Having recently finished up Steven Hawking’s Into the Universe, I have now started on another Discovery Channel production–How the Universe Works. I probably wouldn’t have started it since I just finished a similar series, but I noticed that Mike Rowe (of Dirty Jobs–a personal favorite) was narrating it and I was enthusiastic to see one of these things WITHOUT the obligatory British accent. And even more than that, Mr. Rowe’s intelligent and down-to-earth quips about the paradoxes of theoretical physics and the confounding mystery of the big bang proved to be a very refreshing and welcome counter to the comments given on the show by the hyper-enthusiastic science populizer Lawrence M. Krauss. If your not familiar with Dr. Krauss, he is the author of The Physics of Star Trek and, more recently, A Universe from Nothing.
Dr. Krauss was the subject of a recent New York Times article “There’s More to Nothing Than We Knew.” The article gives a nice introduction to Krauss and his work:
The point of the book, Dr. Krauss, a self-described nonbeliever, writes at the outset, is not to try to make people lose their faith, but to illuminate how modern science has changed the meaning of nothingness from a vague philosophical concept to something we can almost put under a lab microscope.
How well you think he succeeds might depend on how far you yourself want to go down the rabbit hole of nonbeing. Why, for example, should we assume that nothingness is more natural than somethingness? Indeed, you might ask why it is that we think there is something here at all. The total energy of the universe might actually be zero, according to the strange bookkeeping of Einstein’s general theory of relativity, as Dr. Krauss points out. “The universe,” Alan H. Guth, a physicist at M.I.T., likes to say, “might be the ultimate free lunch.” Even space and time themselves might be a kind of holographic illusion, string theorists say.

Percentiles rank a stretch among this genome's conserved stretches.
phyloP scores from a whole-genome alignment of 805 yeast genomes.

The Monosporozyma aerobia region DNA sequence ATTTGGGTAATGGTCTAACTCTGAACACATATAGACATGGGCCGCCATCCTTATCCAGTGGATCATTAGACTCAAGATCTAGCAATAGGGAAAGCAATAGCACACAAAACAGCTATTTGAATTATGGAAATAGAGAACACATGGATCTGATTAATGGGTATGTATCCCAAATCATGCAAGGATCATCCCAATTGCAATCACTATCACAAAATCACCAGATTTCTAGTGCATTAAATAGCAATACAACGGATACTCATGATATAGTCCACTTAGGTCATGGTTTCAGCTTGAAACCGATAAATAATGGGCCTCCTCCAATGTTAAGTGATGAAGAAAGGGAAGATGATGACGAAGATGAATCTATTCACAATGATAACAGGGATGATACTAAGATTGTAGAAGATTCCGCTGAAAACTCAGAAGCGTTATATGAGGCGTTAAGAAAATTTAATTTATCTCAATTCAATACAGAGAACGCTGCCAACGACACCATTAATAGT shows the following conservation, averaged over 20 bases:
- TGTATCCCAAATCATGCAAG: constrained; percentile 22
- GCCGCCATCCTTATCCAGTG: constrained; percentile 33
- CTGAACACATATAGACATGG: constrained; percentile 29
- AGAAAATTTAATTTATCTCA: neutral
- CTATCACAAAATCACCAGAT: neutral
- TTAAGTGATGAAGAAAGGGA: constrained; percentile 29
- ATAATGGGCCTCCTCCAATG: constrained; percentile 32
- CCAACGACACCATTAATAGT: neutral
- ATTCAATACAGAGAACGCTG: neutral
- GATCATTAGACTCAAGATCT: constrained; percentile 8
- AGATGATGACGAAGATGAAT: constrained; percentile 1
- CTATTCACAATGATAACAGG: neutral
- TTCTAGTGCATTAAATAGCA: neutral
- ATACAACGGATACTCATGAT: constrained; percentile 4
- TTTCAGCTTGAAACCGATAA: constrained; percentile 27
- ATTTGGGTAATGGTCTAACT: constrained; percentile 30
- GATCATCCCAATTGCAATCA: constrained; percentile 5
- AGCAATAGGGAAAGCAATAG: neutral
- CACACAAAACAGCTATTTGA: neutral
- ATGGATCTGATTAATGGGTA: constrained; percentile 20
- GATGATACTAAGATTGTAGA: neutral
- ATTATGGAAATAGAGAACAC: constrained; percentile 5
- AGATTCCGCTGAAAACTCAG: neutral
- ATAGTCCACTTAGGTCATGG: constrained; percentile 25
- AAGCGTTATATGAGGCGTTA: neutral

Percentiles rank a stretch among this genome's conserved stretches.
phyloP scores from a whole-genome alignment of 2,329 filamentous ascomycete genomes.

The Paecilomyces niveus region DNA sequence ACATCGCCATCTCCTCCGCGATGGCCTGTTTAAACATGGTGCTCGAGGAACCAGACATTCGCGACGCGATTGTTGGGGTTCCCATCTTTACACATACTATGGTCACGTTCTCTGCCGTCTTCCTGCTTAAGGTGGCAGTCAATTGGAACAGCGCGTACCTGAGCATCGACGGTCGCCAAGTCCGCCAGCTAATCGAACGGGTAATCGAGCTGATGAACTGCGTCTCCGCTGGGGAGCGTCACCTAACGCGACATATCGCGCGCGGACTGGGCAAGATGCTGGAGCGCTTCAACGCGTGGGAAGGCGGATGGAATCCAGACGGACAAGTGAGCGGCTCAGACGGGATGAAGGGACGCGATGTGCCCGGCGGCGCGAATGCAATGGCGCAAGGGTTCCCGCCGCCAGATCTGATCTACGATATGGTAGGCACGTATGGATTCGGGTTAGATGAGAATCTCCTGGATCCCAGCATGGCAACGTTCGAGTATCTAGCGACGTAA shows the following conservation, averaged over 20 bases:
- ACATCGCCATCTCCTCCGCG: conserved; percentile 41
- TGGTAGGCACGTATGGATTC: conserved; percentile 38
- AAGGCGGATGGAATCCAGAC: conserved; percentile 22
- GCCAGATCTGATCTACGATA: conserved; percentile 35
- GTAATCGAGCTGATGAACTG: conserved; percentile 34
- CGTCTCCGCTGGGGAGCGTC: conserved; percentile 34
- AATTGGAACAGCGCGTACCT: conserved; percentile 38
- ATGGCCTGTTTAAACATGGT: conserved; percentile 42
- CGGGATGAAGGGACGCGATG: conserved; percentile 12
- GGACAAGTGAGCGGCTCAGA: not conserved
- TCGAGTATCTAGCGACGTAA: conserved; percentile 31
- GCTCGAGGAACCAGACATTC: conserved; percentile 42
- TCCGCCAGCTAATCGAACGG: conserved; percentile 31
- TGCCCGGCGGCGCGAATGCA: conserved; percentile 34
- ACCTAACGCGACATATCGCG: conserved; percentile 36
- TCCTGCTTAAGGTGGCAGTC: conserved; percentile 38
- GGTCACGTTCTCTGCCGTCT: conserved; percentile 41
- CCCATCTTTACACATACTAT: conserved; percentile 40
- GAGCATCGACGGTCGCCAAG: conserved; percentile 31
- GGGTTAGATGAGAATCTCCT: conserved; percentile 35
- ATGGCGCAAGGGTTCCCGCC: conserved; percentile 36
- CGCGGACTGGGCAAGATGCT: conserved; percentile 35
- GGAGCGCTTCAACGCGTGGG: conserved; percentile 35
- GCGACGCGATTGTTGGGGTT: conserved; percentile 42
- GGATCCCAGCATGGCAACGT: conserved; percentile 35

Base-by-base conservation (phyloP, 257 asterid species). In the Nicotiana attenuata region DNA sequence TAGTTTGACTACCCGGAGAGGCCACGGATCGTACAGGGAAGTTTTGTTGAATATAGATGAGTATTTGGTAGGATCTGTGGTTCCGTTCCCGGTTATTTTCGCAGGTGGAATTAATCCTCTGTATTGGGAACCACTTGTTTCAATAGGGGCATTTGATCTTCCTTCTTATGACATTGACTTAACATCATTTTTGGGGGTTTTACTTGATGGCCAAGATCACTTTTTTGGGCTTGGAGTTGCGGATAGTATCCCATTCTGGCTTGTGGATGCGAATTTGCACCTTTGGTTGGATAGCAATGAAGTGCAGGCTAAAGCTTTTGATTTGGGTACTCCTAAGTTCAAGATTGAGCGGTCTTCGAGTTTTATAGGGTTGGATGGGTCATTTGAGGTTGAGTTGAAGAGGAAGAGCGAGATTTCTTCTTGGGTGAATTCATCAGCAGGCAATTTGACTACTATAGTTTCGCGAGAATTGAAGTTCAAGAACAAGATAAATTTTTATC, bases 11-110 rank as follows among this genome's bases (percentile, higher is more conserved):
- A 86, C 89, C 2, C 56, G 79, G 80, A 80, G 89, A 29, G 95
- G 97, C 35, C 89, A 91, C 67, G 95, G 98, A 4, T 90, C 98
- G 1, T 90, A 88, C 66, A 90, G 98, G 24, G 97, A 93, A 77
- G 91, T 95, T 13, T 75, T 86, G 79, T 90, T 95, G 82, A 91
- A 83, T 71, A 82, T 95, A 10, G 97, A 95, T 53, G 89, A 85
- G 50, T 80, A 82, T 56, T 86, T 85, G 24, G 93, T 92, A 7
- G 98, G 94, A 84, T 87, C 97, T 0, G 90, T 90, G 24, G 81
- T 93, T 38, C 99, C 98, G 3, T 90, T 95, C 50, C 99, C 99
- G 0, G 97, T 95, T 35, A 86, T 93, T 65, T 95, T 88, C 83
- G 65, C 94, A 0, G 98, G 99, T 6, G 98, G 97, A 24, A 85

. . . .
Dr. Krauss delineates three different kinds of nothingness. First is what may have passed muster as nothing with the ancient Greeks: empty space. But we now know that even empty space is filled with energy, vibrating with electromagnetic fields and so-called virtual particles dancing in and out of existence on borrowed energy courtesy of the randomness that characterizes reality on the smallest scales, according to the rules of quantum theory.
Second is nothing, without even space and time. Following a similar quantum logic, theorists have proposed that whole universes, little bubbles of space-time, could pop into existence, like bubbles in boiling water, out of this nothing.
There is a deeper nothing in which even the laws of physics are absent. Where do the laws come from? Are they born with the universe, or is the universe born in accordance with them? Here Dr. Krauss, unhappily in my view, resorts to the newest and most controversial toy in the cosmologist’s toolbox: the multiverse, a nearly infinite assemblage of universes, each with its own randomly determined rules, particles and forces, that represent solutions to the basic equations of string theory — the alleged theory of everything, or perhaps, as wags say, anything.
Within this landscape of possibilities, almost anything goes.
For me, a self-described nonbeliever (in the multiverse), I’m glad there are all of these shows now about the beginning of the universe. Honestly, the more these gentleman talk the more fanatic and “religious” they sound. And concurrently, the more they make the idea of a designer the rational and respectable conclusion by comparison.